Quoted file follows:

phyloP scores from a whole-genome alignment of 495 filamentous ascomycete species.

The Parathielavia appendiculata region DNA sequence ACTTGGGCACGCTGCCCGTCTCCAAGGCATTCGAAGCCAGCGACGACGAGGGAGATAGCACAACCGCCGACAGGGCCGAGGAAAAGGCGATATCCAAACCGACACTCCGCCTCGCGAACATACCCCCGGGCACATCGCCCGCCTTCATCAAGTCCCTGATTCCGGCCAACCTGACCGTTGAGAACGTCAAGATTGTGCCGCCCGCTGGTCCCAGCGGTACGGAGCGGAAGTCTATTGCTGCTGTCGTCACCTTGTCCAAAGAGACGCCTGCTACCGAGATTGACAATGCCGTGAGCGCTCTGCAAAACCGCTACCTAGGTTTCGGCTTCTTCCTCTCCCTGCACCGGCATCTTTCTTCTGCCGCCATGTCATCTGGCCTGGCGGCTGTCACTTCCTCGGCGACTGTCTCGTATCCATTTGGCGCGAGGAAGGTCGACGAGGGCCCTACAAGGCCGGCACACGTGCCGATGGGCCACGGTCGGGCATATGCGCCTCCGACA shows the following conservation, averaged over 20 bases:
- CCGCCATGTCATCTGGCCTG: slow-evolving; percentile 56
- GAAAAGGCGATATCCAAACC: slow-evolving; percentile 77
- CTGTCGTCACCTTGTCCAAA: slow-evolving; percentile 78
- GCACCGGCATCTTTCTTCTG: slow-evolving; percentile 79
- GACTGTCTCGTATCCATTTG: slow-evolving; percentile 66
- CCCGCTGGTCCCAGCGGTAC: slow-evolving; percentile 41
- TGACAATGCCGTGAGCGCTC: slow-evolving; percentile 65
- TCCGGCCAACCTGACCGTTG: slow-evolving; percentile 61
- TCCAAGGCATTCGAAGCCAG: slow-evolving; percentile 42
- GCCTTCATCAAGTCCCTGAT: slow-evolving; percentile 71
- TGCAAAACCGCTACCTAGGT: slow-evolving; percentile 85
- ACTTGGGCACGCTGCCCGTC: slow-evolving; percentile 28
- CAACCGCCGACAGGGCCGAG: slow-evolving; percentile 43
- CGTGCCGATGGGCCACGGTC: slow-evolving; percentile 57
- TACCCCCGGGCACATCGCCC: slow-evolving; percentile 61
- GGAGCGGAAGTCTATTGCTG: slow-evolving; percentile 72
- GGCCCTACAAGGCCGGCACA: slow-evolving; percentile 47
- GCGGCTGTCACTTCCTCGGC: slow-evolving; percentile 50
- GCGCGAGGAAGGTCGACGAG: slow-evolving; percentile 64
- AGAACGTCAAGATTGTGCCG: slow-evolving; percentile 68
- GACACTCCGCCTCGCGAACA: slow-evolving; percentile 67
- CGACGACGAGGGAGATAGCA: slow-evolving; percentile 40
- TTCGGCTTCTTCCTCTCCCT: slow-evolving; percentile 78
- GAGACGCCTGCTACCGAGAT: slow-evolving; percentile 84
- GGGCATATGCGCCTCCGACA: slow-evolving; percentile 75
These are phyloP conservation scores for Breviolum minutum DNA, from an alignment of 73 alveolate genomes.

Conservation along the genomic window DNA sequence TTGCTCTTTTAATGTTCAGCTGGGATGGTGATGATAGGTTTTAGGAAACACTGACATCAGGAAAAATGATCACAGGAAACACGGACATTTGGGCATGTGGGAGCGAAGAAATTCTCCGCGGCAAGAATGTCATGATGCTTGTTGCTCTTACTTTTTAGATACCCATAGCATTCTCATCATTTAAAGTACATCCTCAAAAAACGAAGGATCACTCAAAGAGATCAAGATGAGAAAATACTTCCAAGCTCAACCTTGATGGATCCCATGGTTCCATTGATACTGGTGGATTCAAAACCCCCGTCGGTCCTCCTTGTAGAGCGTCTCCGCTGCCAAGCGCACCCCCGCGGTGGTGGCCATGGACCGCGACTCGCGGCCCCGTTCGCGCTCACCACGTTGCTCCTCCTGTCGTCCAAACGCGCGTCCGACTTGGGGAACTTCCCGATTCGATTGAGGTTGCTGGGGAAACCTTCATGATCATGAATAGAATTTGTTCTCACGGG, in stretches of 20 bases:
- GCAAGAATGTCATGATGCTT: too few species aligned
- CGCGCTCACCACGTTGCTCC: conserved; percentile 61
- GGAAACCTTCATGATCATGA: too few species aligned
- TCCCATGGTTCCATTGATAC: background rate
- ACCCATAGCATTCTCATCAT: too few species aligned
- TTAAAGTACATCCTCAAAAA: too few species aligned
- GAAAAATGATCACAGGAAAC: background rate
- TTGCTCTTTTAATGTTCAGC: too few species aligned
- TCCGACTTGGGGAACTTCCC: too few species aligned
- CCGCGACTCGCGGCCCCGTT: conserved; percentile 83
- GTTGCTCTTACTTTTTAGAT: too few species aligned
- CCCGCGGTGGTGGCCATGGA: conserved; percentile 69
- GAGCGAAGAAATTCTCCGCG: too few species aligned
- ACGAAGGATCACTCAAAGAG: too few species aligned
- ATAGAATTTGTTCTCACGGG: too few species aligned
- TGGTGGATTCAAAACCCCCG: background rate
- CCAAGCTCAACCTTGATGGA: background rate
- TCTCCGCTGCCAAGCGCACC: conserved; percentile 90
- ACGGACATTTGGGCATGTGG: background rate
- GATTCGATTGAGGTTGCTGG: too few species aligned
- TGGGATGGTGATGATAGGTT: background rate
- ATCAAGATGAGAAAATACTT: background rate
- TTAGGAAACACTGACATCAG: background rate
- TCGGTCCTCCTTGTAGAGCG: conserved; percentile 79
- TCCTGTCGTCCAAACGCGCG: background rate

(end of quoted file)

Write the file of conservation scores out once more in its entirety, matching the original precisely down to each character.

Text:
phyloP scores from a whole-genome alignment of 495 filamentous ascomycete species.

The Parathielavia appendiculata region DNA sequence ACTTGGGCACGCTGCCCGTCTCCAAGGCATTCGAAGCCAGCGACGACGAGGGAGATAGCACAACCGCCGACAGGGCCGAGGAAAAGGCGATATCCAAACCGACACTCCGCCTCGCGAACATACCCCCGGGCACATCGCCCGCCTTCATCAAGTCCCTGATTCCGGCCAACCTGACCGTTGAGAACGTCAAGATTGTGCCGCCCGCTGGTCCCAGCGGTACGGAGCGGAAGTCTATTGCTGCTGTCGTCACCTTGTCCAAAGAGACGCCTGCTACCGAGATTGACAATGCCGTGAGCGCTCTGCAAAACCGCTACCTAGGTTTCGGCTTCTTCCTCTCCCTGCACCGGCATCTTTCTTCTGCCGCCATGTCATCTGGCCTGGCGGCTGTCACTTCCTCGGCGACTGTCTCGTATCCATTTGGCGCGAGGAAGGTCGACGAGGGCCCTACAAGGCCGGCACACGTGCCGATGGGCCACGGTCGGGCATATGCGCCTCCGACA shows the following conservation, averaged over 20 bases:
- CCGCCATGTCATCTGGCCTG: slow-evolving; percentile 56
- GAAAAGGCGATATCCAAACC: slow-evolving; percentile 77
- CTGTCGTCACCTTGTCCAAA: slow-evolving; percentile 78
- GCACCGGCATCTTTCTTCTG: slow-evolving; percentile 79
- GACTGTCTCGTATCCATTTG: slow-evolving; percentile 66
- CCCGCTGGTCCCAGCGGTAC: slow-evolving; percentile 41
- TGACAATGCCGTGAGCGCTC: slow-evolving; percentile 65
- TCCGGCCAACCTGACCGTTG: slow-evolving; percentile 61
- TCCAAGGCATTCGAAGCCAG: slow-evolving; percentile 42
- GCCTTCATCAAGTCCCTGAT: slow-evolving; percentile 71
- TGCAAAACCGCTACCTAGGT: slow-evolving; percentile 85
- ACTTGGGCACGCTGCCCGTC: slow-evolving; percentile 28
- CAACCGCCGACAGGGCCGAG: slow-evolving; percentile 43
- CGTGCCGATGGGCCACGGTC: slow-evolving; percentile 57
- TACCCCCGGGCACATCGCCC: slow-evolving; percentile 61
- GGAGCGGAAGTCTATTGCTG: slow-evolving; percentile 72
- GGCCCTACAAGGCCGGCACA: slow-evolving; percentile 47
- GCGGCTGTCACTTCCTCGGC: slow-evolving; percentile 50
- GCGCGAGGAAGGTCGACGAG: slow-evolving; percentile 64
- AGAACGTCAAGATTGTGCCG: slow-evolving; percentile 68
- GACACTCCGCCTCGCGAACA: slow-evolving; percentile 67
- CGACGACGAGGGAGATAGCA: slow-evolving; percentile 40
- TTCGGCTTCTTCCTCTCCCT: slow-evolving; percentile 78
- GAGACGCCTGCTACCGAGAT: slow-evolving; percentile 84
- GGGCATATGCGCCTCCGACA: slow-evolving; percentile 75
These are phyloP conservation scores for Breviolum minutum DNA, from an alignment of 73 alveolate genomes.

Conservation along the genomic window DNA sequence TTGCTCTTTTAATGTTCAGCTGGGATGGTGATGATAGGTTTTAGGAAACACTGACATCAGGAAAAATGATCACAGGAAACACGGACATTTGGGCATGTGGGAGCGAAGAAATTCTCCGCGGCAAGAATGTCATGATGCTTGTTGCTCTTACTTTTTAGATACCCATAGCATTCTCATCATTTAAAGTACATCCTCAAAAAACGAAGGATCACTCAAAGAGATCAAGATGAGAAAATACTTCCAAGCTCAACCTTGATGGATCCCATGGTTCCATTGATACTGGTGGATTCAAAACCCCCGTCGGTCCTCCTTGTAGAGCGTCTCCGCTGCCAAGCGCACCCCCGCGGTGGTGGCCATGGACCGCGACTCGCGGCCCCGTTCGCGCTCACCACGTTGCTCCTCCTGTCGTCCAAACGCGCGTCCGACTTGGGGAACTTCCCGATTCGATTGAGGTTGCTGGGGAAACCTTCATGATCATGAATAGAATTTGTTCTCACGGG, in stretches of 20 bases:
- GCAAGAATGTCATGATGCTT: too few species aligned
- CGCGCTCACCACGTTGCTCC: conserved; percentile 61
- GGAAACCTTCATGATCATGA: too few species aligned
- TCCCATGGTTCCATTGATAC: background rate
- ACCCATAGCATTCTCATCAT: too few species aligned
- TTAAAGTACATCCTCAAAAA: too few species aligned
- GAAAAATGATCACAGGAAAC: background rate
- TTGCTCTTTTAATGTTCAGC: too few species aligned
- TCCGACTTGGGGAACTTCCC: too few species aligned
- CCGCGACTCGCGGCCCCGTT: conserved; percentile 83
- GTTGCTCTTACTTTTTAGAT: too few species aligned
- CCCGCGGTGGTGGCCATGGA: conserved; percentile 69
- GAGCGAAGAAATTCTCCGCG: too few species aligned
- ACGAAGGATCACTCAAAGAG: too few species aligned
- ATAGAATTTGTTCTCACGGG: too few species aligned
- TGGTGGATTCAAAACCCCCG: background rate
- CCAAGCTCAACCTTGATGGA: background rate
- TCTCCGCTGCCAAGCGCACC: conserved; percentile 90
- ACGGACATTTGGGCATGTGG: background rate
- GATTCGATTGAGGTTGCTGG: too few species aligned
- TGGGATGGTGATGATAGGTT: background rate
- ATCAAGATGAGAAAATACTT: background rate
- TTAGGAAACACTGACATCAG: background rate
- TCGGTCCTCCTTGTAGAGCG: conserved; percentile 79
- TCCTGTCGTCCAAACGCGCG: background rate